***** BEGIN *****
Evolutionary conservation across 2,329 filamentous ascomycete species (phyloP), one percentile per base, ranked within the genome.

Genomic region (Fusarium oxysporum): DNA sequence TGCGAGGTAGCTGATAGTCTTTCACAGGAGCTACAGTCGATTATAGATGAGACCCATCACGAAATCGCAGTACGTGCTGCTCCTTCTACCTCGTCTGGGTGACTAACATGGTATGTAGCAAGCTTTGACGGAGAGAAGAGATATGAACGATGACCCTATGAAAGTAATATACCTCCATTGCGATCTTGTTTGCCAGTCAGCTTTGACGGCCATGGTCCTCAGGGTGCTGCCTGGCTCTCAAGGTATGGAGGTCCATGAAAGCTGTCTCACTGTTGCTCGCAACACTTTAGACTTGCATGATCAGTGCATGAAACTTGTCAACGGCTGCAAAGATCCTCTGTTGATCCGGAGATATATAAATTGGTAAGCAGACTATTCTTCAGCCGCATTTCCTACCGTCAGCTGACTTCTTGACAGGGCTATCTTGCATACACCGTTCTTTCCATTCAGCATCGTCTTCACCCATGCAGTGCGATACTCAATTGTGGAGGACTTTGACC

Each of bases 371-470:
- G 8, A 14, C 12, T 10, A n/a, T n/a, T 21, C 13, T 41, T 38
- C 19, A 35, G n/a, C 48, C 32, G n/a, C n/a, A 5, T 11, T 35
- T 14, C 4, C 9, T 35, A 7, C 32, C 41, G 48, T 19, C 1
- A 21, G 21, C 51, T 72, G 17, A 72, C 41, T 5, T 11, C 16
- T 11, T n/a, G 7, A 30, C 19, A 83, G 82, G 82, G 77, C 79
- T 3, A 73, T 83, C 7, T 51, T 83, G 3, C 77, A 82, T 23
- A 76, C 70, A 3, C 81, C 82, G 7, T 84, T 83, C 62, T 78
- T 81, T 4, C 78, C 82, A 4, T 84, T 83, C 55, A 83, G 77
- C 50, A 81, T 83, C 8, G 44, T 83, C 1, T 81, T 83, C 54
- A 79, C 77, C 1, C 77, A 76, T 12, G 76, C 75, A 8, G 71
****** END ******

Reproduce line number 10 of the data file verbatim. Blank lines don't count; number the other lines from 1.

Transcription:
- A 76, C 70, A 3, C 81, C 82, G 7, T 84, T 83, C 62, T 78